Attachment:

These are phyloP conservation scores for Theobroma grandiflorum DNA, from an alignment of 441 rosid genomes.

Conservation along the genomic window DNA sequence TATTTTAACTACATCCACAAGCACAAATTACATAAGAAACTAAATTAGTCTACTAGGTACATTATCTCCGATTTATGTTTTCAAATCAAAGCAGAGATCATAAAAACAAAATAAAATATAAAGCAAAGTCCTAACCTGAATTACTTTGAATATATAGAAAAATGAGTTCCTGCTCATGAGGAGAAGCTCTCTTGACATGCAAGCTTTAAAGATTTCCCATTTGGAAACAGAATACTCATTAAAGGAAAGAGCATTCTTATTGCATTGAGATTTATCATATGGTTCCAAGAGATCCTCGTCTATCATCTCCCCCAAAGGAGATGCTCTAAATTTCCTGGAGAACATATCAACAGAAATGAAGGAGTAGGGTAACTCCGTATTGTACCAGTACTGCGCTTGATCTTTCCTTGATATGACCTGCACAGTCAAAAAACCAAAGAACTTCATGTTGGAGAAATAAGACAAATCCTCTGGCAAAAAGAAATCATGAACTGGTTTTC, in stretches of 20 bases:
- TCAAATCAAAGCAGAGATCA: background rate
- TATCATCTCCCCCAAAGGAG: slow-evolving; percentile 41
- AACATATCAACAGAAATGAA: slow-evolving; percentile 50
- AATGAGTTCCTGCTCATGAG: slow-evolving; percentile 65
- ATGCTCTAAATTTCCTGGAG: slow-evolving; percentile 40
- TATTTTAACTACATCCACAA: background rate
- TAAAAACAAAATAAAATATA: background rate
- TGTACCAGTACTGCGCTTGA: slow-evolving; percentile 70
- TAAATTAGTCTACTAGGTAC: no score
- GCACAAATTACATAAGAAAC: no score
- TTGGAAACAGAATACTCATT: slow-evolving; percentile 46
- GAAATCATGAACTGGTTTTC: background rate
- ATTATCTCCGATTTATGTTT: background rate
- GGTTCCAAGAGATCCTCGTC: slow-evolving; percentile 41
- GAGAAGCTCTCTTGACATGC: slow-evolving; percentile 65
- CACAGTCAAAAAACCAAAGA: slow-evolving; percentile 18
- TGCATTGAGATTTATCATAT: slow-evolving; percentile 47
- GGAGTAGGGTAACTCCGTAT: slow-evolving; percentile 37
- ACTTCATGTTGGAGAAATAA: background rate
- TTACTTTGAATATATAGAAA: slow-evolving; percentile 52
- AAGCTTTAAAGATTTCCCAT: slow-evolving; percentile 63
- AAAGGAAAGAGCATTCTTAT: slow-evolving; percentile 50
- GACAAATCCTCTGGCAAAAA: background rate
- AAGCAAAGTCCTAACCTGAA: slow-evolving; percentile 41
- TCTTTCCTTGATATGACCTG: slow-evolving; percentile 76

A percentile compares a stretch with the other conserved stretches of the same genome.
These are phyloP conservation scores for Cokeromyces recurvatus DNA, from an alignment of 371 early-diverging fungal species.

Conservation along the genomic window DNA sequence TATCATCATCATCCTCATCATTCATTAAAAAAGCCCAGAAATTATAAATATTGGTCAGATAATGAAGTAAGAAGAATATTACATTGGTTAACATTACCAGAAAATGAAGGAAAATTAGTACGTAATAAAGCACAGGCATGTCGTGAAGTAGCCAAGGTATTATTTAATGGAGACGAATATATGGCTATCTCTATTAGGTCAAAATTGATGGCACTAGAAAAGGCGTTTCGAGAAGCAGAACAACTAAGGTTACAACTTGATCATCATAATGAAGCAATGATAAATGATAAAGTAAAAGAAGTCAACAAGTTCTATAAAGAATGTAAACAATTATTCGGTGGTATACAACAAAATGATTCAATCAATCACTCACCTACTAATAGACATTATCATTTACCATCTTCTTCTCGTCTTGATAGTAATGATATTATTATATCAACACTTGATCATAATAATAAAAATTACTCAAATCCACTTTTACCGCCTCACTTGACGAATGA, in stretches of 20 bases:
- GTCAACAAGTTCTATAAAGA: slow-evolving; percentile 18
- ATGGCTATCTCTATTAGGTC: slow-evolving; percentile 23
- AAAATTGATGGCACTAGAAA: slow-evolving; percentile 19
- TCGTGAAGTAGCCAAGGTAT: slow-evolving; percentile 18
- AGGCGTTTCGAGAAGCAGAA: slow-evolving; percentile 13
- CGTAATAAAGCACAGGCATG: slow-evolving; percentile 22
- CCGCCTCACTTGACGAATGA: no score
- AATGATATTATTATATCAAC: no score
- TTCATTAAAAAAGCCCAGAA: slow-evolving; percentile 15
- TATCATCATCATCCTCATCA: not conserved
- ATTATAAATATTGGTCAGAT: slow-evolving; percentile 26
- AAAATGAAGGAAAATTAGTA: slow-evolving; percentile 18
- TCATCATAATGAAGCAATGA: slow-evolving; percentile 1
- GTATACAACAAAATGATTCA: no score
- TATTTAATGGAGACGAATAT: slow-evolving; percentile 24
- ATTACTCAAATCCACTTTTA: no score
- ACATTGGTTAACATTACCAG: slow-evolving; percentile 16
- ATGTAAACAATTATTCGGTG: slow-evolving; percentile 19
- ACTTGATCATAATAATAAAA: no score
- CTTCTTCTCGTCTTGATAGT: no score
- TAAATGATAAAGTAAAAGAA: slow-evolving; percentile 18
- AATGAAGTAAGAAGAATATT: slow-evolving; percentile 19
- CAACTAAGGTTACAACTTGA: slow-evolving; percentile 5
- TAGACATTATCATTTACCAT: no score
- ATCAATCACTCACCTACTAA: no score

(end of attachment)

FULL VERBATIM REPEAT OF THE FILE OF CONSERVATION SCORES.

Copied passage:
These are phyloP conservation scores for Theobroma grandiflorum DNA, from an alignment of 441 rosid genomes.

Conservation along the genomic window DNA sequence TATTTTAACTACATCCACAAGCACAAATTACATAAGAAACTAAATTAGTCTACTAGGTACATTATCTCCGATTTATGTTTTCAAATCAAAGCAGAGATCATAAAAACAAAATAAAATATAAAGCAAAGTCCTAACCTGAATTACTTTGAATATATAGAAAAATGAGTTCCTGCTCATGAGGAGAAGCTCTCTTGACATGCAAGCTTTAAAGATTTCCCATTTGGAAACAGAATACTCATTAAAGGAAAGAGCATTCTTATTGCATTGAGATTTATCATATGGTTCCAAGAGATCCTCGTCTATCATCTCCCCCAAAGGAGATGCTCTAAATTTCCTGGAGAACATATCAACAGAAATGAAGGAGTAGGGTAACTCCGTATTGTACCAGTACTGCGCTTGATCTTTCCTTGATATGACCTGCACAGTCAAAAAACCAAAGAACTTCATGTTGGAGAAATAAGACAAATCCTCTGGCAAAAAGAAATCATGAACTGGTTTTC, in stretches of 20 bases:
- TCAAATCAAAGCAGAGATCA: background rate
- TATCATCTCCCCCAAAGGAG: slow-evolving; percentile 41
- AACATATCAACAGAAATGAA: slow-evolving; percentile 50
- AATGAGTTCCTGCTCATGAG: slow-evolving; percentile 65
- ATGCTCTAAATTTCCTGGAG: slow-evolving; percentile 40
- TATTTTAACTACATCCACAA: background rate
- TAAAAACAAAATAAAATATA: background rate
- TGTACCAGTACTGCGCTTGA: slow-evolving; percentile 70
- TAAATTAGTCTACTAGGTAC: no score
- GCACAAATTACATAAGAAAC: no score
- TTGGAAACAGAATACTCATT: slow-evolving; percentile 46
- GAAATCATGAACTGGTTTTC: background rate
- ATTATCTCCGATTTATGTTT: background rate
- GGTTCCAAGAGATCCTCGTC: slow-evolving; percentile 41
- GAGAAGCTCTCTTGACATGC: slow-evolving; percentile 65
- CACAGTCAAAAAACCAAAGA: slow-evolving; percentile 18
- TGCATTGAGATTTATCATAT: slow-evolving; percentile 47
- GGAGTAGGGTAACTCCGTAT: slow-evolving; percentile 37
- ACTTCATGTTGGAGAAATAA: background rate
- TTACTTTGAATATATAGAAA: slow-evolving; percentile 52
- AAGCTTTAAAGATTTCCCAT: slow-evolving; percentile 63
- AAAGGAAAGAGCATTCTTAT: slow-evolving; percentile 50
- GACAAATCCTCTGGCAAAAA: background rate
- AAGCAAAGTCCTAACCTGAA: slow-evolving; percentile 41
- TCTTTCCTTGATATGACCTG: slow-evolving; percentile 76

A percentile compares a stretch with the other conserved stretches of the same genome.
These are phyloP conservation scores for Cokeromyces recurvatus DNA, from an alignment of 371 early-diverging fungal species.

Conservation along the genomic window DNA sequence TATCATCATCATCCTCATCATTCATTAAAAAAGCCCAGAAATTATAAATATTGGTCAGATAATGAAGTAAGAAGAATATTACATTGGTTAACATTACCAGAAAATGAAGGAAAATTAGTACGTAATAAAGCACAGGCATGTCGTGAAGTAGCCAAGGTATTATTTAATGGAGACGAATATATGGCTATCTCTATTAGGTCAAAATTGATGGCACTAGAAAAGGCGTTTCGAGAAGCAGAACAACTAAGGTTACAACTTGATCATCATAATGAAGCAATGATAAATGATAAAGTAAAAGAAGTCAACAAGTTCTATAAAGAATGTAAACAATTATTCGGTGGTATACAACAAAATGATTCAATCAATCACTCACCTACTAATAGACATTATCATTTACCATCTTCTTCTCGTCTTGATAGTAATGATATTATTATATCAACACTTGATCATAATAATAAAAATTACTCAAATCCACTTTTACCGCCTCACTTGACGAATGA, in stretches of 20 bases:
- GTCAACAAGTTCTATAAAGA: slow-evolving; percentile 18
- ATGGCTATCTCTATTAGGTC: slow-evolving; percentile 23
- AAAATTGATGGCACTAGAAA: slow-evolving; percentile 19
- TCGTGAAGTAGCCAAGGTAT: slow-evolving; percentile 18
- AGGCGTTTCGAGAAGCAGAA: slow-evolving; percentile 13
- CGTAATAAAGCACAGGCATG: slow-evolving; percentile 22
- CCGCCTCACTTGACGAATGA: no score
- AATGATATTATTATATCAAC: no score
- TTCATTAAAAAAGCCCAGAA: slow-evolving; percentile 15
- TATCATCATCATCCTCATCA: not conserved
- ATTATAAATATTGGTCAGAT: slow-evolving; percentile 26
- AAAATGAAGGAAAATTAGTA: slow-evolving; percentile 18
- TCATCATAATGAAGCAATGA: slow-evolving; percentile 1
- GTATACAACAAAATGATTCA: no score
- TATTTAATGGAGACGAATAT: slow-evolving; percentile 24
- ATTACTCAAATCCACTTTTA: no score
- ACATTGGTTAACATTACCAG: slow-evolving; percentile 16
- ATGTAAACAATTATTCGGTG: slow-evolving; percentile 19
- ACTTGATCATAATAATAAAA: no score
- CTTCTTCTCGTCTTGATAGT: no score
- TAAATGATAAAGTAAAAGAA: slow-evolving; percentile 18
- AATGAAGTAAGAAGAATATT: slow-evolving; percentile 19
- CAACTAAGGTTACAACTTGA: slow-evolving; percentile 5
- TAGACATTATCATTTACCAT: no score
- ATCAATCACTCACCTACTAA: no score